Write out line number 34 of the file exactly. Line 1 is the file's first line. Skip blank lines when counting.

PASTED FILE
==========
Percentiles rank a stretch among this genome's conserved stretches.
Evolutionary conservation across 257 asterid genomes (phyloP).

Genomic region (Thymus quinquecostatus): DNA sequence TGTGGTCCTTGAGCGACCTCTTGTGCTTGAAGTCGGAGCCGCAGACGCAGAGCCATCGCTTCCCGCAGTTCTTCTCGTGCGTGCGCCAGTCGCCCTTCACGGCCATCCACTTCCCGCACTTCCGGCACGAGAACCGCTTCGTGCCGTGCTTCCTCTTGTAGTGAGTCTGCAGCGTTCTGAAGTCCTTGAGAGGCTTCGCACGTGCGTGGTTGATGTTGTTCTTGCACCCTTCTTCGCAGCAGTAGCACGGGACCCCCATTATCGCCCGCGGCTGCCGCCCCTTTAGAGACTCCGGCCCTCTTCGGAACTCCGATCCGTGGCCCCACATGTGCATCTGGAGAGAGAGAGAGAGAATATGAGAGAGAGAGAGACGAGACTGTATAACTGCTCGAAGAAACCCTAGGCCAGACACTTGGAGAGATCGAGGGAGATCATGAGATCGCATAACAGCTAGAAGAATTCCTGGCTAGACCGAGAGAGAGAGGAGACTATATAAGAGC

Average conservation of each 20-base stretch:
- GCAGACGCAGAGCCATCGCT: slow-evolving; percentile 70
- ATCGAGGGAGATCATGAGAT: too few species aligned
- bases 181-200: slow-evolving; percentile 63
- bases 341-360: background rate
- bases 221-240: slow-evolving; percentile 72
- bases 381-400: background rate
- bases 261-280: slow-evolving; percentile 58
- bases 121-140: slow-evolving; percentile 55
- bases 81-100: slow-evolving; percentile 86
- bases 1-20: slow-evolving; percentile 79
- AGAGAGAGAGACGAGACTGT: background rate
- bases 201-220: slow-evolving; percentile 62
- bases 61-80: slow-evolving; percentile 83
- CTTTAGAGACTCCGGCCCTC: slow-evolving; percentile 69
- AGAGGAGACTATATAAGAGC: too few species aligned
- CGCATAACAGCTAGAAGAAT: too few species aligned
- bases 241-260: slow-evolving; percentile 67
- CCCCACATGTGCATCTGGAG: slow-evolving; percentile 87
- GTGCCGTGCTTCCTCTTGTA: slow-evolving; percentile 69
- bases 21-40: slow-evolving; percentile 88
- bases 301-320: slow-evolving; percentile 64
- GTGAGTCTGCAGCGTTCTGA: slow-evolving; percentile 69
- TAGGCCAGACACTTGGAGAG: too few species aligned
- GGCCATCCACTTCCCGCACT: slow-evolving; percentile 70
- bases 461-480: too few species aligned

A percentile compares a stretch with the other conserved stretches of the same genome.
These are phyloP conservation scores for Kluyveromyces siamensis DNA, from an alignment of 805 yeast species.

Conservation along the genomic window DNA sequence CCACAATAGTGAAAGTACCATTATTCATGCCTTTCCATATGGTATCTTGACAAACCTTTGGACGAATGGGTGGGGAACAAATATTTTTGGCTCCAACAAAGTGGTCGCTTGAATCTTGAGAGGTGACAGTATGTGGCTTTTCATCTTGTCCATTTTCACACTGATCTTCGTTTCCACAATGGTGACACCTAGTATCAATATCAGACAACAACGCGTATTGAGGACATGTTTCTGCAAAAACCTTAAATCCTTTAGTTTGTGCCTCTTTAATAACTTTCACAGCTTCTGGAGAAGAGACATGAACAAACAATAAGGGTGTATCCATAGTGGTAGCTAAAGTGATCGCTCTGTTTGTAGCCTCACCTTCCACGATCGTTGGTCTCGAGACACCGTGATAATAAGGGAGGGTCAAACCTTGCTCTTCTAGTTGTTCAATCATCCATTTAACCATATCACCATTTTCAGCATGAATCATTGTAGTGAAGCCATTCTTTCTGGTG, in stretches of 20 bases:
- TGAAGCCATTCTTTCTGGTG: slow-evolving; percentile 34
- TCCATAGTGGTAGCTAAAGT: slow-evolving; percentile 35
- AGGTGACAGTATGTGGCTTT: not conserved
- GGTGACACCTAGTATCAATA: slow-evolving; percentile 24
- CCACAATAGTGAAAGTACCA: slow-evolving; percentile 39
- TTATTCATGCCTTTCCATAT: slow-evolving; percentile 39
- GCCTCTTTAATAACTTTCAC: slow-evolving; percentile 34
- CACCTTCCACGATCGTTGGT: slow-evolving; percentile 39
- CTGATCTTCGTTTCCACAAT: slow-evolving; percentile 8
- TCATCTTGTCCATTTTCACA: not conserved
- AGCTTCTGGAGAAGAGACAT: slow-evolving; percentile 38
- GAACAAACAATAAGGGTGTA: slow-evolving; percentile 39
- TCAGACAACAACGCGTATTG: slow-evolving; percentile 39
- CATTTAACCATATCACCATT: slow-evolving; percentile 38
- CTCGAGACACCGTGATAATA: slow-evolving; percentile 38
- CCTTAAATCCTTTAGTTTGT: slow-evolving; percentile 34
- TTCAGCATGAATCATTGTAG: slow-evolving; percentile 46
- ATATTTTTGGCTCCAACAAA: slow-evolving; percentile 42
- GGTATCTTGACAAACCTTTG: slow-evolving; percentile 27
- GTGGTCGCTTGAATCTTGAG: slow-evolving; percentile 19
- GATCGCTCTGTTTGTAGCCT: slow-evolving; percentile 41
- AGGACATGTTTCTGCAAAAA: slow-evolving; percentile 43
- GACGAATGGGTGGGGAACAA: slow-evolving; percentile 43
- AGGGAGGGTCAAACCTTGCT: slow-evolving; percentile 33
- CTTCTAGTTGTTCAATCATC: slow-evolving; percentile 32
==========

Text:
- TCCATAGTGGTAGCTAAAGT: slow-evolving; percentile 35